Then, by degrees, the conversation got away to other things, and Lady Laura asked him after Loughshane. “I’ve made up my mind to give it up,” said he, smiling as he spoke.
“I was afraid there was but a bad chance,” said Lady Laura, smiling also.
“My father has behaved so well!” said Phineas. He has written to say he’ll find the money, if I determine to contest the borough. I mean to write to him by tonight’s post to decline the offer. I have no right to spend the money, and I shouldn’t succeed if I did spend it. Of course it makes me a little down in the mouth.” And then he smiled again.
“I’ve got a plan of my own,” said Lady Laura.
“Or rather it isn’t mine, but papa’s. Old Mr Standish is going to give up Loughton, and papa wants you to come and try your luck there.”
“It isn’t quite a certainty, you know, but I suppose it’s as near a certainty as anything left.” And this came from a strong Radical Reformer!
“Lady Laura, I couldn’t accept such a favour from your father.” Then Mr Kennedy nodded his head very slightly and whispered, “Yes, yes.” I couldn’t think of it, said Phineas Finn. “I have no right to such a favour.”
“That is a matter entirely for papa’s consideration,” said Lady Laura, with an affectation of solemnity in her voice. “I think it has always been felt that any politician may accept such an offer as that when it is made to him, but that no politician should ask for it. My father feels that he has to do the best he can with his influence in the borough, and therefore he comes to you.”
“It isn’t that,” said Phineas, somewhat rudely.
“Of course private feelings have their weight,” said Lady Laura. “It is not probable that papa would have gone to a perfect stranger. And perhaps, Mr Finn, I may own that Mr Kennedy and I would both be very sorry that you should not be in the House, and that that feeling on our part has had some weight with my father.”
“Of course you’ll stand?” whispered Mr Kennedy, still looking straight out of the window, as though the slightest attempt to turn his neck would be fraught with danger to himself and the Duchy.
“Papa has desired me to ask you to call upon him,” said Lady Laura. “I don’t suppose there is very much to be said, as each of you know so well the other’s way of thinking. But you had better see him today or tomorrow.”
Of course Phineas was persuaded before he left Mr Kennedy’s room. Indeed, when he came to think of it, there appeared to him to be no valid reason why he should not sit for Loughton. The favour was of a kind that had prevailed from time out of mind in England, between the most respectable of the great land magnates, and young rising liberal politicians. Burke, Fox, and Canning had all been placed in Parliament by similar influence. Of course he, Phineas Finn, desired earnestly — longed in his very heart of hearts — to extinguish all such Parliamentary influence, to root out for ever the last vestige of close borough nominations; but while the thing remained it was better that the thing should contribute to the liberal than to the conservative strength of the House — and if to the liberal, how was this to be achieved but by the acceptance of such influence by some liberal candidate? And if it were right that it should be accepted by any liberal candidate — then, why not by him? The logic of this argument seemed to him to be perfect. He felt something like a sting of reproach as he told himself that in truth this great offer was made to him, not on account of the excellence of his politics, but because he had been instrumental in saving Lord Brentford’s son-in-law from the violence of garrotters. But he crushed these qualms of conscience as being over-scrupulous, and, as he told himself, not practical. You must take the world as you find it, with a struggle to be something more honest than those around you. Phineas, as he preached to himself this sermon, declared to himself that they who attempted more than this flew too high in the clouds to be of service to men and women upon earth.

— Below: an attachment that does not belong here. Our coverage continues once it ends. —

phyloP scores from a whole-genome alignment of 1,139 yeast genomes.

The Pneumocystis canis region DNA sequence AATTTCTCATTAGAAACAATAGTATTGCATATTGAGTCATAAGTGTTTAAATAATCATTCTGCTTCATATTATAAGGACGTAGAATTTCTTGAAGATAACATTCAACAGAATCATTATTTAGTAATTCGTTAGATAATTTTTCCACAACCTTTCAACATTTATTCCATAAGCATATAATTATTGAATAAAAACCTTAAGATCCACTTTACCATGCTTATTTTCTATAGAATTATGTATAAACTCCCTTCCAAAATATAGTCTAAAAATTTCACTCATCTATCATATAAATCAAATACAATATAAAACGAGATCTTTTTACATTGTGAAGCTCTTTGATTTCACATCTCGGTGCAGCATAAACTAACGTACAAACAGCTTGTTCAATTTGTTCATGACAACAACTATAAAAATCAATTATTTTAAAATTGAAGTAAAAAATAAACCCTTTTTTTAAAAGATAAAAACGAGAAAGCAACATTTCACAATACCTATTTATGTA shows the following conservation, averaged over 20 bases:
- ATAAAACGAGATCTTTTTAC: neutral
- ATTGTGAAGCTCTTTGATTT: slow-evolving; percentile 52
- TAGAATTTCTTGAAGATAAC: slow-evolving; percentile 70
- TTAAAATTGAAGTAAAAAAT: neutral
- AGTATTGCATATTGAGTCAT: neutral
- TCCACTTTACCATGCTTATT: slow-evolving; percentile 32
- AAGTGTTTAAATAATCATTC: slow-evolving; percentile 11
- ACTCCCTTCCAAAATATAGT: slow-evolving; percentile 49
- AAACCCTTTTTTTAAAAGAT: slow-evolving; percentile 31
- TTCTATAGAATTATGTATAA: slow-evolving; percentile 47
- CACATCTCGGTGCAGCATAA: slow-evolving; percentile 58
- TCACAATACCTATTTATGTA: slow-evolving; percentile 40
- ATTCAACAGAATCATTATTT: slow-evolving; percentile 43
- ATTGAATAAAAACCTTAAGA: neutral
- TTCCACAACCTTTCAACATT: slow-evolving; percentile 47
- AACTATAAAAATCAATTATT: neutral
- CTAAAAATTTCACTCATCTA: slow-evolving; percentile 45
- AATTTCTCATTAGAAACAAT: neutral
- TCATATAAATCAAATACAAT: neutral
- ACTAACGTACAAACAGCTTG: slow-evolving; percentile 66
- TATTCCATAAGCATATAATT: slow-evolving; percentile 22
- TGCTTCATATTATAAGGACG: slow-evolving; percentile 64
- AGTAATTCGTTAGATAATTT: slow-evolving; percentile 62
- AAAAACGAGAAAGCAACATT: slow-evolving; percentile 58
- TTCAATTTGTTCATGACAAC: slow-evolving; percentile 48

As he did not see Lord Brentford that day he postponed writing to his father for twenty-four hours. On the following morning he found the Earl at home in Portman Square, having first discussed the matter fully with Lord Chiltern. “Do not scruple about me,” said Lord Chiltern; “you are quite welcome to the borough for me.”
“But if I did not stand, would you do so? There are so many reasons which ought to induce you to accept a seat in Parliament!”
“Whether that be true or not, Phineas, I shall not accept my father’s interest at Loughton, unless it be offered to me in a way in which it never will be offered. You know me well enough to be sure that I shall not change my mind. Nor will he. And, therefore, you may go down to Loughton with a pure conscience as far as I am concerned.”
Phineas had his interview with the Earl, and in ten minutes everything was settled. On his way to Portman Square there had come across his mind the idea of a grand effort of friendship. What if he could persuade the father so to conduct himself towards his son, that the son should consent to be a member for the borough? And he did say a word or two to this effect, setting forth that Lord Chiltern would condescend to become a legislator, if only his father would condescend to acknowledge his son’s fitness for such work without any comments on the son’s past life. But the Earl simply waived the subject away with his hand. He could be as obstinate as his son. Lady Laura had been the Mercury between them on this subject, and Lady Laura had failed. He would not now consent to employ another Mercury. Very little — hardly a word indeed — was said between the Earl and Phineas about politics. Phineas was to be the Saulsby candidate at Loughton for the next election, and was to come to Saulsby with the Kennedys from Loughlinter — either with the Kennedys or somewhat in advance of them. “I do not say that there will be no opposition,” said the Earl, “but I expect none. He was very courteous — nay, he was kind, feeling doubtless that his family owed a great debt of gratitude to the young man with whom he was conversing; but, nevertheless, there was not absent on his part a touch of that high condescension which, perhaps, might be thought to become the Earl, the Cabinet Minister, and the great borough patron. Phineas, who was sensitive, felt this and winced. He had never quite liked Lord Brentford, and could not bring himself to do so now in spite of the kindness which the Earl was showing him.